A well-behaved dog is a joy be around. Confident and calm, quiet and capable, when sweet little Rover knows what’s expected of him and understands that you call the shots. You can readily expect to enjoy his company without a constant battle over unwanted behaviors. Does this sound too good to be true? It might be time to try the “Nothing in Life is Free” (NILIF) approach.

What is the NILIF approach?
More of a life philosophy than a specific training technique or set of techniques, NILIF works from the perspective that helps your dog accept you as the leader and feel secure and confident in his or her position as pack member. Not unlike what some parents refer to as “Grandma’s Rule,” NILIF predicates all positive rewards on you, the pack leader, getting what you want first. In Spike’s case, Spikey-boy wants what you have: attention, food, treats or toys. You provide these things for Spike after he does what you want (e.g. sits before you place his food bowl down, or backs up before the door is opened).

Some more examples of how this philosophy looks in practice would include insisting that Spot sit still before his leash is put on to go outside, or that he lie down before receiving a belly rub. You as the pack leader are frequently giving commands, and Spot executes the command before receiving any “goodies” (praise, treats or even going outside).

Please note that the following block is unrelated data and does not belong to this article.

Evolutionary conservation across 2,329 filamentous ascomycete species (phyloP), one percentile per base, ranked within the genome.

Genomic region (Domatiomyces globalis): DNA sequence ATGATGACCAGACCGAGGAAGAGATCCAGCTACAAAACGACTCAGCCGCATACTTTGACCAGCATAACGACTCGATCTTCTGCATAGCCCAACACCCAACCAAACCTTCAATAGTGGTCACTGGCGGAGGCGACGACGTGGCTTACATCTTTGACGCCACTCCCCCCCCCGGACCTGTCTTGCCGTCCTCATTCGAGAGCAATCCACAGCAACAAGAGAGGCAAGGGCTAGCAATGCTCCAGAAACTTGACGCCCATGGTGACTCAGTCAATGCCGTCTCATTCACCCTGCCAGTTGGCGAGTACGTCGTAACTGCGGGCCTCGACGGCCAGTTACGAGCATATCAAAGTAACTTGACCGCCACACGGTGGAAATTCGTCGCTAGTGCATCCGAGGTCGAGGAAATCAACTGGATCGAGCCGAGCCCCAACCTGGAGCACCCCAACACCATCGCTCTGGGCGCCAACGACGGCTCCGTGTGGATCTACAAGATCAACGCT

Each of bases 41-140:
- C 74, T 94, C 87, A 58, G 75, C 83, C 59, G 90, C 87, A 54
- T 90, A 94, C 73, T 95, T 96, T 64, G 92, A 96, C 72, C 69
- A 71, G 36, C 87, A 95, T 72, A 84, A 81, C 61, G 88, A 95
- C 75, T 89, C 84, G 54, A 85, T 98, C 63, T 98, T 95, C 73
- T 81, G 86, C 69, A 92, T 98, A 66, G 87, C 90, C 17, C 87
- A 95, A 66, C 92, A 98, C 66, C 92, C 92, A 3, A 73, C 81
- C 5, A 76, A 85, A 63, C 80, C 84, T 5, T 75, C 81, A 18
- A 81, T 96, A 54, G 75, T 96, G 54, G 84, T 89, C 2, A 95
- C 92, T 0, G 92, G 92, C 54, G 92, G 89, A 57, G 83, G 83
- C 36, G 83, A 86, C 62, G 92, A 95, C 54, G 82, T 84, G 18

How Do You Get Started?
First, teach Zoe a few basic commands such a sit, come and lie down. Use positive reinforcement (big praise, and/or small food treat) to reinforce the correct behavior. Second, stop giving away things your dog wants “for free.” What does that mean? Stop petting your dog “just because” or when he shoves his head under your hand. Don’t give treats “just because” or “for dessert.” Start to think in terms of these treats (praise, food treats or attention/affection) in terms of exchanges: Zoe gives me correct and appropriate behavior, and I give her something positive in return.

Soon, every interaction with your dog will offer opportunities for this kind of exchange. You want to play ball? Give me your paw first. You want a treat? Speak to me. You want to go outside? Sit still before I put your leash on. Lance will start to get it that you, the human in charge, receive what you want from him before he gets any goodies at all.

Remember, Rascal needs to understand the basic commands and be able to obey them before you initiate the NILIF approach. What is the key to making this work? Be consistent.